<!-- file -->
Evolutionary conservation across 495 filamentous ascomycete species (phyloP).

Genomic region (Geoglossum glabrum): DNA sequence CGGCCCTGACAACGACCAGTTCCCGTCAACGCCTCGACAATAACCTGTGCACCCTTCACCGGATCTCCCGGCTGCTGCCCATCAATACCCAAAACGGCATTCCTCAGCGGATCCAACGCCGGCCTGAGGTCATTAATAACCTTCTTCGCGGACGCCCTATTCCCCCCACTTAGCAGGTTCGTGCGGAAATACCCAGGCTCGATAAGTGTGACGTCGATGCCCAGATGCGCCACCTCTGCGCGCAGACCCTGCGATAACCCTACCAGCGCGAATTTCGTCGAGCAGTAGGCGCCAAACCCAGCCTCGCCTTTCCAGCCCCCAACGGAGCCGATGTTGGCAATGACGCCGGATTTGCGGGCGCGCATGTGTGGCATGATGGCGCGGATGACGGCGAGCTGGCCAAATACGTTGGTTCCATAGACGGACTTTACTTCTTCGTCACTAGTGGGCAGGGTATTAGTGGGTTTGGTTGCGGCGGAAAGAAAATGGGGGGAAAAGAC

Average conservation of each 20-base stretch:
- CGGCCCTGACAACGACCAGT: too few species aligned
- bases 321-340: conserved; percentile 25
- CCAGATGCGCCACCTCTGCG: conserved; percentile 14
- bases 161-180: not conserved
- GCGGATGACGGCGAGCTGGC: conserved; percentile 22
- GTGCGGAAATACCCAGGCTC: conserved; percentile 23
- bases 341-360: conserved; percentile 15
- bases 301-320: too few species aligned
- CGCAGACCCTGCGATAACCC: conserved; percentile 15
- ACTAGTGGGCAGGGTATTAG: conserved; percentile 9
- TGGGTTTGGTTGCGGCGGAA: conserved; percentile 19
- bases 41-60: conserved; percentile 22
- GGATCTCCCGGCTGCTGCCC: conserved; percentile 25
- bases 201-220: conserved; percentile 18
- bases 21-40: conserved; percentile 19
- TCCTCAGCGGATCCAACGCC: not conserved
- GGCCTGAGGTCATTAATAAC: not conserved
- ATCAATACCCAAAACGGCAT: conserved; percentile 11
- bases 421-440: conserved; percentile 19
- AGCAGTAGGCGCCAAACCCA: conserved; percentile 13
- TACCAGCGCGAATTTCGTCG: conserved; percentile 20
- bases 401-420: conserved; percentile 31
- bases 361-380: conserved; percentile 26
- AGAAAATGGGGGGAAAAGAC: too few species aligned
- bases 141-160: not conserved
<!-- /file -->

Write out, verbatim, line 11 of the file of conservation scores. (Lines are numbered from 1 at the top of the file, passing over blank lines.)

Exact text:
- bases 301-320: too few species aligned